#12 winter solstice 2013

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My collection of bird nests knocked down by the ice and wind is formidable. My shoe laces are often untied. After my father died I sat out on a city stoop in the rain and lit cigarettes with a friend in honor of my Dad who smoked too much. It was hard for a vehement non-smoker to pretend, but it was a mysterious honor. I accept the topographical error in my childhood atlas and photograph sunsets not for enlargements, but to focus on an intimate imitation of my mother's habits.

Peccadillo by Mary Ruefle
I love you like pink tiles and white cigarettes

and the brown underfeathers of a fat hen

and I do not even know you, you are like my toes

which I have never seen because I was born in shoes

whose laces continually come undone

so I am forever stooped and while I am down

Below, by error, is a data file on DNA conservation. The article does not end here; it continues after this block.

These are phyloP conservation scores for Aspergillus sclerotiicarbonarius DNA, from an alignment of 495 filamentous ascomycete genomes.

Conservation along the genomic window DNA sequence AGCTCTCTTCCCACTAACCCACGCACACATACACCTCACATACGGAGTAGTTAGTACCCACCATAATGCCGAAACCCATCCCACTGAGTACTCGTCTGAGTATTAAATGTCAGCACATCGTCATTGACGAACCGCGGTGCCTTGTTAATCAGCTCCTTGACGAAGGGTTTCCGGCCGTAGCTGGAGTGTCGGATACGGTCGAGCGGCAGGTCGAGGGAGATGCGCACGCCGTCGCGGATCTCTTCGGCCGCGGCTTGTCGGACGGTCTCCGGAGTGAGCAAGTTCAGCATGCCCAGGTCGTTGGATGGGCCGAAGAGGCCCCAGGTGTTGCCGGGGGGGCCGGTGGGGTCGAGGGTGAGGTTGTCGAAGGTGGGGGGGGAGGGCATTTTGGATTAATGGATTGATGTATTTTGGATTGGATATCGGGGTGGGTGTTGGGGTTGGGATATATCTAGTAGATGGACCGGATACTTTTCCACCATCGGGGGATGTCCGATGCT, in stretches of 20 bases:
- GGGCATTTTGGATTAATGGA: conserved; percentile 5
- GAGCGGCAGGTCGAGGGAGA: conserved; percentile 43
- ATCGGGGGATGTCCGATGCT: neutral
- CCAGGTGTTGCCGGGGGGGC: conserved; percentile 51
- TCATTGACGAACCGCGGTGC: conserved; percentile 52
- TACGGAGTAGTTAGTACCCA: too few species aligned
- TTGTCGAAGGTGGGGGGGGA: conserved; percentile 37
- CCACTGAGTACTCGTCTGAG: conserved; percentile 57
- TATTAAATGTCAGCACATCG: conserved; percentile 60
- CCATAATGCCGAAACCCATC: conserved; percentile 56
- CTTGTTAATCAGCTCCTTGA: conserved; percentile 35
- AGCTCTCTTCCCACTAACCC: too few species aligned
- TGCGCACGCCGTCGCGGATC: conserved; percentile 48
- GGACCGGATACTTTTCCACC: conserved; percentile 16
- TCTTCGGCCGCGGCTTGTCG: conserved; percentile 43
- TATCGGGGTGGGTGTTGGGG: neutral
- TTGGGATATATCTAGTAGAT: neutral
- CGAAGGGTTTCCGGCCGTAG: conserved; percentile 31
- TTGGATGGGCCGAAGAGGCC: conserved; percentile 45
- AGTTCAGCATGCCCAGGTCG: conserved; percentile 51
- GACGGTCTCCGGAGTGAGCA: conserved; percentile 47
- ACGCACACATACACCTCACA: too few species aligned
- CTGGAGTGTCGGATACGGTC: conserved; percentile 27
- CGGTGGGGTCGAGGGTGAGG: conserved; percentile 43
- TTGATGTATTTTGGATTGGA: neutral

I gather for you all the porcupine quills

left by the rain, my collection is formidable

but not for sale, and when I am up

I make for you color enlargements of the day:

look at this cloud will you, until you arrive

I will not know if the rain fell beautifully

or dripped continually, I assume by now

my commitment to you is transparent

and that you accept the topographical error

in the depths of my atlas,

still there will be many mysteries between us,

you were not exactly here when my alarm clock was stolen

or my cat sold without my permission,

but those days are behind me,

after a life of expensive moments devoured by fogs

they mowed the fields into haystacks,

they covered the haystacks with white shrouds

and rolled them off to the side like stones

and brought in the trembling lights of a carnival

where it is my one desire

we will hang together upside down on the wheel

while the crowd gasps as you kiss me.

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